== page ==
Member of the Orientation Committee of Palais de la Découverte (COPADE) (2014-)
Board of scientific advisors of Institut Pasteur (2013- )
Member of the Orientation Committee of Musée de l’Homme (2012- )
Board of Directors of Minna-James-Heineman Foundation, Germany (2011- )
Member of the Scientific Council of Louis-Jeantet Foundation (2011- )
Member of the COP (Comité d'orientation et de prospective) of UPMC-Paris VI (2011- )
Advisory Committee Member of International Society of Translational Medicine, Beijing, China (2009- )
Member of the COSP (Conseil d'Orientation Scientifique et Pédagogique) of PRES (Pôle de Recherche et d'Enseignement Supérieur) "Sorbonne Paris Cité" (2010- )
Board of the Scientific Council of CEA (Commissariat à l’Energie Atomique) (2008- )
Board of the Scientific Council of ParisTech (2008- )
Member of the Executive Committee of CTRS/RTRS “Sensory Handicap” - Hearing and Seeing Foundation (2007- )
Board of Directors of Institut Carnot “Seeing and Hearing” (2006- )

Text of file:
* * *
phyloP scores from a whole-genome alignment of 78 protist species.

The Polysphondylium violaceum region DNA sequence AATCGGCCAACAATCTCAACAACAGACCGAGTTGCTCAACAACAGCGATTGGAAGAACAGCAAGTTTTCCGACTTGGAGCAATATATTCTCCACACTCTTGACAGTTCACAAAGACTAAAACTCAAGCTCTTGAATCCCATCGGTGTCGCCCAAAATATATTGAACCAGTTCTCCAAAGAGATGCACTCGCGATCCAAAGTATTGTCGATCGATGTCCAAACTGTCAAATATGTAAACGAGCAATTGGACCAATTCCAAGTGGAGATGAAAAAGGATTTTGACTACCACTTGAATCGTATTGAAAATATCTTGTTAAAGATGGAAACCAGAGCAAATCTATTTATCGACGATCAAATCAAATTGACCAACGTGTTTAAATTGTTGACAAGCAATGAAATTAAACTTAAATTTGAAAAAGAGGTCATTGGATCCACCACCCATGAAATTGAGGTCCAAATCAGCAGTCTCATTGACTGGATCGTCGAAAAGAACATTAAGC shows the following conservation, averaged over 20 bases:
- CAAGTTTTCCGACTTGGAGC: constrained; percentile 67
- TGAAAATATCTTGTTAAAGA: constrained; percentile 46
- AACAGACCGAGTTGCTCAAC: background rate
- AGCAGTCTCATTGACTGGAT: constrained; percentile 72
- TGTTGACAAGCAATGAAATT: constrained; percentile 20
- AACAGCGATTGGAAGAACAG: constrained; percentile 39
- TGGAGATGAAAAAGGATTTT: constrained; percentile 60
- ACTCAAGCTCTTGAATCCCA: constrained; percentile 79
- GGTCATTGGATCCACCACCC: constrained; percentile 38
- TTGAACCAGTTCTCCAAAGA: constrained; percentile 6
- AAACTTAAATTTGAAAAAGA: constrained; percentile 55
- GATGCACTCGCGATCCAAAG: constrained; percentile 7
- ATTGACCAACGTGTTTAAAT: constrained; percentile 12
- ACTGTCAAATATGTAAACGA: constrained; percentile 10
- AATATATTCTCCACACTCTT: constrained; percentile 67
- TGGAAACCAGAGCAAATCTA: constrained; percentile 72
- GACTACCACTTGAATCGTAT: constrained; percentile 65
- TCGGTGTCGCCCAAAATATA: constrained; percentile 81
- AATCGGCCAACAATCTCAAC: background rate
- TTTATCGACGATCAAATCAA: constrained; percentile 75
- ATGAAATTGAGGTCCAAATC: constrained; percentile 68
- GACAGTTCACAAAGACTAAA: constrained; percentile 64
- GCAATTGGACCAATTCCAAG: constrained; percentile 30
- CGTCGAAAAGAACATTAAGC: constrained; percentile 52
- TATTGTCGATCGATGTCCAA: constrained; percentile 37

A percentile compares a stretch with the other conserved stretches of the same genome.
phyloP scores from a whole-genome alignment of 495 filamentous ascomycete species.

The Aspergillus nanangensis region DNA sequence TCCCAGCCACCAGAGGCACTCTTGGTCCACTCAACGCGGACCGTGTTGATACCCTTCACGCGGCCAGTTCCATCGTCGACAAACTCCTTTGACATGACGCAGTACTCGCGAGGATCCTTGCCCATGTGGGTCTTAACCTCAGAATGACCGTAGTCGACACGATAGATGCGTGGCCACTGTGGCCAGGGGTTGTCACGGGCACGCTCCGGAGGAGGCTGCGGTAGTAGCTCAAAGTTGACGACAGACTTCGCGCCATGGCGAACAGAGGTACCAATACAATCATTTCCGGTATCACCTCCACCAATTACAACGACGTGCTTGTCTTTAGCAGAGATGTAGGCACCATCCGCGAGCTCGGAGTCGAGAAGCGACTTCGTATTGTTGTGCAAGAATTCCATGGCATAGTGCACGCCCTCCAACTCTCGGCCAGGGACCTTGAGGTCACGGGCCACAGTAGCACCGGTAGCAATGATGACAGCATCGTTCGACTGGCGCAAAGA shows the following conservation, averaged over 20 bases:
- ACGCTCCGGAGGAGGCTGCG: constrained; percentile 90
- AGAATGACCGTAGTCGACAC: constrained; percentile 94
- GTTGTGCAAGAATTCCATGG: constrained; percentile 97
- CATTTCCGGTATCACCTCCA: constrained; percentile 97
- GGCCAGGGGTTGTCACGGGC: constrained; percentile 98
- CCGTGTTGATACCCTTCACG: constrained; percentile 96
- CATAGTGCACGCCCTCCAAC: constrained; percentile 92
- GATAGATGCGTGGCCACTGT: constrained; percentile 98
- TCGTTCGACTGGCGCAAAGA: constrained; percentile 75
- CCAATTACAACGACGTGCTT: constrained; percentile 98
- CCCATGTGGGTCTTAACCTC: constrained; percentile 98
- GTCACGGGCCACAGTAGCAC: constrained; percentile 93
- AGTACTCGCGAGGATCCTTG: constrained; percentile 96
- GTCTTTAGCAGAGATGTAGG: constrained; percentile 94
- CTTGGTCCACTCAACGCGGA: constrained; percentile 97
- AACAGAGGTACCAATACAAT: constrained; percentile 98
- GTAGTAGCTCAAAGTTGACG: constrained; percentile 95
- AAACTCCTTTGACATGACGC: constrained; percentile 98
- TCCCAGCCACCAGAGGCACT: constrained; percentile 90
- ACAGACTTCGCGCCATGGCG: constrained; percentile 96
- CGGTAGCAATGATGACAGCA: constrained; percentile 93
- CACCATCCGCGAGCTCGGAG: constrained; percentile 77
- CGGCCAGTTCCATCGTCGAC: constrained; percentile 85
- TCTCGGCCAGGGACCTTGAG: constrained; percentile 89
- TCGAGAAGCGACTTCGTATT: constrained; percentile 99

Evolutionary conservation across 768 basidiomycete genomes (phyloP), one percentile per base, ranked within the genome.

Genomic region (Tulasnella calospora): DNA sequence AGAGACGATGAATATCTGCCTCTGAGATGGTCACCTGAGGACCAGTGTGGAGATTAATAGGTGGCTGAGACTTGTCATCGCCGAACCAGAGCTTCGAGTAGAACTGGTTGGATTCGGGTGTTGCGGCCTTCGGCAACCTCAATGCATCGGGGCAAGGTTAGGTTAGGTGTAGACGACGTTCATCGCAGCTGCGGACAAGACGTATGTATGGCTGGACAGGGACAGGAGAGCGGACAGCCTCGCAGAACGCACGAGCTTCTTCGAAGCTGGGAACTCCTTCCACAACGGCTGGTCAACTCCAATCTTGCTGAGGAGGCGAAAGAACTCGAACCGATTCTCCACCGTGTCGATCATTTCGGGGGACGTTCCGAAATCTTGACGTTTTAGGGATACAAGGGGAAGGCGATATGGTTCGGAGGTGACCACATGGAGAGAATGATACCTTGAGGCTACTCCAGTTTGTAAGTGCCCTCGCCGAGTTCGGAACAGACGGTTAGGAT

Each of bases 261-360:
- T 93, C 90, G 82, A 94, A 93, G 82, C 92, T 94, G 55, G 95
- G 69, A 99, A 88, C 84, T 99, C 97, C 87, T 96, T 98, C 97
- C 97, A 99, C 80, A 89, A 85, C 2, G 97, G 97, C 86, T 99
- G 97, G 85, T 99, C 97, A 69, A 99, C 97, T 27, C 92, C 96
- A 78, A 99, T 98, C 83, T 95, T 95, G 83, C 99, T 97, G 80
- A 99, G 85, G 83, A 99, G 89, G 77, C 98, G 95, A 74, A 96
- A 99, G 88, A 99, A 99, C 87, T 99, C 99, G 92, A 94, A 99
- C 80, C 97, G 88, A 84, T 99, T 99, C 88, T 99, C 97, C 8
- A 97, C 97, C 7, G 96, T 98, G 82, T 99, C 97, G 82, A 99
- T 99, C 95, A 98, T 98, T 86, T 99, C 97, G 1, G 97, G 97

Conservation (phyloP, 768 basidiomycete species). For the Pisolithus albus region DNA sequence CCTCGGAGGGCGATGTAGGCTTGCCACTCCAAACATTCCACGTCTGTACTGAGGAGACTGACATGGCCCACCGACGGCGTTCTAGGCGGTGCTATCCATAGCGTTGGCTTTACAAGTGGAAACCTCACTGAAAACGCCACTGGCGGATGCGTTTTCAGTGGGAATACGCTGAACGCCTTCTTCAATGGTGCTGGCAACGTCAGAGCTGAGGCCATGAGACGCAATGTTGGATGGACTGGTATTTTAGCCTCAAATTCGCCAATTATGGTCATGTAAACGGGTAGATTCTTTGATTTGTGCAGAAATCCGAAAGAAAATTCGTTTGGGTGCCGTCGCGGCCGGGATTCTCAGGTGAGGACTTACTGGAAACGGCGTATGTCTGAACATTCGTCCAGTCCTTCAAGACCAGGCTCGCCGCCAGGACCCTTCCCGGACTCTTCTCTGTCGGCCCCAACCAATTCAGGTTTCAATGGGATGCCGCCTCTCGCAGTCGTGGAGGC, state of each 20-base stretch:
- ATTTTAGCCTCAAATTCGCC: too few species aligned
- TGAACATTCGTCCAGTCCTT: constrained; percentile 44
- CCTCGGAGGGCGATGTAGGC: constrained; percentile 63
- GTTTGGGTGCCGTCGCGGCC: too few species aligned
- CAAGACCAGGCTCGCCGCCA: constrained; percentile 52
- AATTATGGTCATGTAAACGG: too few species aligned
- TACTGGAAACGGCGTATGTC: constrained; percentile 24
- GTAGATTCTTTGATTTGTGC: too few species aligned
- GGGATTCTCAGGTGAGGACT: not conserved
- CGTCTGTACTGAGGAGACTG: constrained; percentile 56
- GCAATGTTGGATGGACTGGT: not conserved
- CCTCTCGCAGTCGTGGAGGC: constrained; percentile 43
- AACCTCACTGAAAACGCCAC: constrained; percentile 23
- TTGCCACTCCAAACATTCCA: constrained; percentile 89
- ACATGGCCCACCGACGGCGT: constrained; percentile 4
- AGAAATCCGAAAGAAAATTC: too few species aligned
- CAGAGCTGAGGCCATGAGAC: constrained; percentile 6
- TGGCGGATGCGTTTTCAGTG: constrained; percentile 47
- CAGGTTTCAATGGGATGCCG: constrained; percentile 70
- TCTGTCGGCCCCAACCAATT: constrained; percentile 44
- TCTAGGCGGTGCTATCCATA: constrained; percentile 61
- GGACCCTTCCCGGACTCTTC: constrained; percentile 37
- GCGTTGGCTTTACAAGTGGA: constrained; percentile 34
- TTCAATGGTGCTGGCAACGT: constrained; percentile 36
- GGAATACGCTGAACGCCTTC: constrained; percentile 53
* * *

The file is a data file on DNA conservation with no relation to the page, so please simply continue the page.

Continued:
Fellow of the Institute of Medicine of the National Academies, USA (2011)
Fellow of the French Academy of Sciences (2002)
Fellow of the Academia Europaea (1998) Fellow of the European Molecular Biology Organisation (1996)
Christine PETIT graduated in medicine (M.D. from Pierre et Marie Curie University - Paris VI) and in basic biological sciences, genetics and biochemistry, at Orsay University (Paris XI). She received her Ph.D at Institut Pasteur. During her research training, she studied microbial genetics with Gunnar Lindhal and François Jacob, cell genetics, human genetics with Jean Weissenbach and Pierre Tiollais, and immunology.
In 2002, she was appointed Professor at College de France where she holds the chair of “Genetics and Cellular Physiology”. She is currently the head of the “Genetics and Physiology of Hearing laboratory” (Inserm Unit UMRS 1120) at Institut Pasteur.